DescriptionOppen tells the story of growing up with three brothers in the frontier towns of Kalispell, Montana, and Grants Pass, Oregon, determined to escape the trap of "a meaningless life with birth and death in a biological repetition." That escape happens in the fall of 1926, when she meets another student in her college poetry class, George Oppen. She is expelled for breaking curfew, and from then on the two face the world intertwined: living a life of conversation, hitchhiking across the US, sailing from the Great Lakes to New York City, meeting fellow poets and artists, starting a small press with Zukofsky and Pound, traveling by horse and cart through France, and fighting fascism through the Great Depression. Mary Oppen writes movingly of both her inner life and external events, of the inconsolable pain of suffering multiple stillbirths, of her husband fighting on the front lines during WWII while she struggled to care for their baby daughter, of fleeing to Mexico to avoid persecution for their political activities. This expanded edition includes a new section of prose and poetry that deepens Oppen's radiantly incisive memoir with further memories, travels, and reflections.
New Directions Publishing Corporation
April 28, 2020
5.5 X 0.7 X 8.4 inches | 0.75 pounds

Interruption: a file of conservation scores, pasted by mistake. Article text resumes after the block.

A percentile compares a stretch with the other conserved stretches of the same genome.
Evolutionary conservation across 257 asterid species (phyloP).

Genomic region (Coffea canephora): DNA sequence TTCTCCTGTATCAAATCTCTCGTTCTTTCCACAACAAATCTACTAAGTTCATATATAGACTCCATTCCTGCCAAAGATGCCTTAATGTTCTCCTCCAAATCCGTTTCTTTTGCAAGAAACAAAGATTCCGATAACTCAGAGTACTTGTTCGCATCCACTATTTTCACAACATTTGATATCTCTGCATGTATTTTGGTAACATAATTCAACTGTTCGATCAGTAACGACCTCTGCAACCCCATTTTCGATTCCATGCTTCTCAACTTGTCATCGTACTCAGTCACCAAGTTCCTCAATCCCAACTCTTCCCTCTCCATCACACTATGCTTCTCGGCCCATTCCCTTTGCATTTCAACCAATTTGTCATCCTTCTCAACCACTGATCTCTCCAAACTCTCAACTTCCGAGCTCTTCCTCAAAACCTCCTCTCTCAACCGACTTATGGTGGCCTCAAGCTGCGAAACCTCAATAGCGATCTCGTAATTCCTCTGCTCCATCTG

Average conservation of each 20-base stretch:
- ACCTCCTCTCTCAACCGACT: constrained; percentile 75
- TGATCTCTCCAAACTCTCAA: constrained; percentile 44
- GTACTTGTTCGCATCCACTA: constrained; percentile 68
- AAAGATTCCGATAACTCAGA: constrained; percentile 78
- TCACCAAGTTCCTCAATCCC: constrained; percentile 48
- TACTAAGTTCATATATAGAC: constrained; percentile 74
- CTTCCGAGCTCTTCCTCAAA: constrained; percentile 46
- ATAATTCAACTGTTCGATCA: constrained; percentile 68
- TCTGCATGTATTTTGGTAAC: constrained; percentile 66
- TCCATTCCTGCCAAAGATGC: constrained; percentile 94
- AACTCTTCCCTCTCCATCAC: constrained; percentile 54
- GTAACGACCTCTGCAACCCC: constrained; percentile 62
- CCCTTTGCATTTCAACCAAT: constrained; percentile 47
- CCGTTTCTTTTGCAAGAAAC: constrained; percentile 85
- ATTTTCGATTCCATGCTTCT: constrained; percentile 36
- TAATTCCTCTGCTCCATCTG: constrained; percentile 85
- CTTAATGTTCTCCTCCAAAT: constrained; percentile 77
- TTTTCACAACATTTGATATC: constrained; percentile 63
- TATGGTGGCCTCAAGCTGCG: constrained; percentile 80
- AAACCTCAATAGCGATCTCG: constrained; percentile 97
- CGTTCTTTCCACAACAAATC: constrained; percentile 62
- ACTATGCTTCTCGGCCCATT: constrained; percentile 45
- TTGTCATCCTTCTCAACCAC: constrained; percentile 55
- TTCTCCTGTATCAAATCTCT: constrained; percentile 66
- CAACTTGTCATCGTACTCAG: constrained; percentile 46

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About the Author
Mary Oppen (1908-1990) was a writer, painter, activist, and the lifelong partner of the poet George Oppen. Besides her autobiography, she published two collections of poetry, Poems & Transpositions and the chapbook Mother and Daughter and the Sea
Jeffrey Yang is the author of the poetry books Vanishing-Line and An Aquarium. He is the translator of Nobel Peace Prize Laureate Liu Xiaobo's June Fourth Elegies and Su Shi's East Slope, and the editor of Birds, Beasts, and Seas: Nature Poems from New Directions. He works as an editor at New Directions Publishing and New York Review Books.
Originally published by Black Sparrow Press and now saved from obscurity, this sonorous autobiography from painter and poet Oppen chronicles the lives of two literary soul mates. Although George won the Pulitzer Prize for poetry in 1969, Mary's memoir is by no means in his shadow; their love and intellectual union is rhapsodically mutual and an inspiring achievement to behold. The author divined meaning and guidance from the literary lives around her and channeled those forces into a passionate memoir that will continue to resound with readers even decades after its publication.